The 27th of October 2022 marked the first TUM Sustainability day, which focused on demonstrating the steps taken toward the implementation of the sustainable strategy for the university. As a part of this, researchers from the Institute for Ethics of Artificial Intelligence presented their projects concerning this topic, such as smart cities and mobility, sustainable mining, and AI-enabled earth observation, in order to start a discussion on the role of technology in achieving sustainability goals.

Dr. Caterina Fontes held the first presentation on Smart Cities, which is a municipality that uses various kinds of technologies to collect specific data to create a sustainable environment. However, these systems were criticized for focusing primarily on economic goals rather than social and environmental ones. In response, smart city programs shifted towards creating a sustainable city and rebalancing economic, social, and environmental indicators of smart urbanism through efficient management and resource allocation. Dr. Fontes presented the Kirchheim Smart City program, which was successful in bridging gaps between UN and EU agendas with local communities, improved urban and data governance, increased overall understanding of Smart City projects, and through co-creation, established methodologies for public engagement.

Then, Prof. Dr. Mrinalini Kochupillai presented her study on the degree of general understanding of the Ethics in AI and Earth Observation. Her research found that ethical guidelines are, on average, not practically useful for academic researchers, specifically in the initial stages of research. Their proposed solution is to create a more practically useful method for identifying ethical issues and opportunities in the early stages of AI4EO Research. These ethical issues arose due to the increase in satellite image resolution, new use cases, novel data sources, and a lack of understanding of ethics among AI4EO scientists and vice versa.

Dr. Allister Loder and Prof. Dr. Christoph Ungemach introduced their research on “Tradeable Mobility Credits: Addressing Ethical Concerns with Algorithm Transparency.” TMCs work towards reducing carbon emissions from the transport sector by aligning transport choices with environmental objectives. They explained the ethical concerns surrounding this scheme, as it requires complex digital tools and the requirement of AI within the estimation of personalized parameters, as well as operation and enforcement. The central focus is understanding whether algorithmic transparency will support sustainable mobility behavior and user acceptance.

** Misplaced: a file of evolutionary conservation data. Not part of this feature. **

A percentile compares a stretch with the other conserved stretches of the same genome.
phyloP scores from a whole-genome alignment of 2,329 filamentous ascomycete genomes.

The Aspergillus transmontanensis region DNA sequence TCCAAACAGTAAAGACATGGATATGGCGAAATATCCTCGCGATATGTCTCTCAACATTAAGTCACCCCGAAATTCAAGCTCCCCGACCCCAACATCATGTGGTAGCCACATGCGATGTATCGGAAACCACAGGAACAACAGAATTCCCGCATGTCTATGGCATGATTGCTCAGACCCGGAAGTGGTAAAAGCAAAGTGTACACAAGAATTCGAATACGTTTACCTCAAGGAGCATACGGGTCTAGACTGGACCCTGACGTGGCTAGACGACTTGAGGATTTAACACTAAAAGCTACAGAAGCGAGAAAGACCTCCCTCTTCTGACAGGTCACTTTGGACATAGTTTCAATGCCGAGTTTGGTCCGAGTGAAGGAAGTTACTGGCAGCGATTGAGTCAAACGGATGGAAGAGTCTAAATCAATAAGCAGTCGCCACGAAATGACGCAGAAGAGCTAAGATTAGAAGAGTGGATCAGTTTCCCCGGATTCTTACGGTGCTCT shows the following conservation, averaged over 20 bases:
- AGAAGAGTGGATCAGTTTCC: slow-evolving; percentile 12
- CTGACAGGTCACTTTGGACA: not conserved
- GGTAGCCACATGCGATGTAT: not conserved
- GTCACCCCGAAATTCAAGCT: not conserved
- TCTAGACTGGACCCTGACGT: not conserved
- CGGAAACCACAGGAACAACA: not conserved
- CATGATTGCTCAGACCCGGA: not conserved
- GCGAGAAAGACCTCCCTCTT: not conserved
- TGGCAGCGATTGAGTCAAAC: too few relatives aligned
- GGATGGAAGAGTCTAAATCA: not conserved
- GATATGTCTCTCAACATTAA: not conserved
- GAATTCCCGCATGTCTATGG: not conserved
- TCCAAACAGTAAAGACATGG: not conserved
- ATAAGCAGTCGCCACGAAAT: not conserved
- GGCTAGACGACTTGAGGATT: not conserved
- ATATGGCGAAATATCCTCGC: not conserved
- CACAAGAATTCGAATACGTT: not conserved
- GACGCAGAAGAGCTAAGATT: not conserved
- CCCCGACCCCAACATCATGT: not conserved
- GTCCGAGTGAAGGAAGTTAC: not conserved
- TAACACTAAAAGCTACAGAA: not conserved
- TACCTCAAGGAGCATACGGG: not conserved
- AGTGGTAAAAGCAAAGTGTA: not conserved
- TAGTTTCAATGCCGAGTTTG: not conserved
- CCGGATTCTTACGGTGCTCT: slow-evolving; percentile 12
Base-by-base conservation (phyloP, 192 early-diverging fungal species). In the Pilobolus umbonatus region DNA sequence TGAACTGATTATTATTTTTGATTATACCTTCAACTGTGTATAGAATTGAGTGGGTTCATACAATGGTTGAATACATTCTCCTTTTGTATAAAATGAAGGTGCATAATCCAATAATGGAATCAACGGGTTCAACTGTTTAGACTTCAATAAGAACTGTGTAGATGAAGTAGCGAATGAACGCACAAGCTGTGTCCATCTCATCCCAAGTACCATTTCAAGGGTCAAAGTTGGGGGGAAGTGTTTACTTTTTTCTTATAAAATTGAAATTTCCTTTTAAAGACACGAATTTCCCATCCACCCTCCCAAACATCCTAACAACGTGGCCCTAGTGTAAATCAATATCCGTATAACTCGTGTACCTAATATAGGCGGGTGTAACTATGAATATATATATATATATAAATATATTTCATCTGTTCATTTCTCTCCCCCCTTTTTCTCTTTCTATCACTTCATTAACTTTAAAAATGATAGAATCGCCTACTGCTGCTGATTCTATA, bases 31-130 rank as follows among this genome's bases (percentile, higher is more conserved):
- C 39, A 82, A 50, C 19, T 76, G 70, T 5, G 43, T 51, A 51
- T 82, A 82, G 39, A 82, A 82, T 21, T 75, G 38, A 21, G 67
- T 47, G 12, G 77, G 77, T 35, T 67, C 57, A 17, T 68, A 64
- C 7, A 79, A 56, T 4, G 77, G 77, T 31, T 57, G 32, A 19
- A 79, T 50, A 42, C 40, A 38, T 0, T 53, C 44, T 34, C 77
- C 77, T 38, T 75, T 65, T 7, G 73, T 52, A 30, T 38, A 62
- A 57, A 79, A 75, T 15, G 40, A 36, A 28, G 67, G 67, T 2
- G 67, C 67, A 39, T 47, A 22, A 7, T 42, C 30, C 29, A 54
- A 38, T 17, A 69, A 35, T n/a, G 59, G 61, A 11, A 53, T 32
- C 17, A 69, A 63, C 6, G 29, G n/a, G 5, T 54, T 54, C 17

Finally, Dr. Caitlin Corrigan gave of overview of the new IEAI project that explores the “Potential for AI in the Extractive Industries to Promote Multi-objective Optimization.” This project delves into developing guidelines and models for the responsible use of AI-enabled technologies to improve the effectiveness and sustainability of supply chains for raw materials. This would work towards incorporating Multi-Objective Optimization, which locates the optimal solution for more than one desired goal within the development of resources and economies, as well as utilizing land management and geo-ethical dimensions of extractive industries to assess the top-down and bottom-up approaches in addition to the location and understanding of land conflicts in the context of extractive industries. This presentation concluded with the ethical considerations of using AI in this field, such as automation anxiety, data privacy, the balance of rewards, bias in outputs, and community acceptance.

This presentation ended with a discussion between the researchers and the attendees on the various research topics, such as models of energy efficiency in machine learning, the ethical and impactful applications of AI4EO in the developing world, and the degree to which the proposed ethical guidelines are efficient. The IEAI was proud to support the first TUM Sustainability Day and is committed to investigating the role of technology in promoting sustainability as a core issue going forward.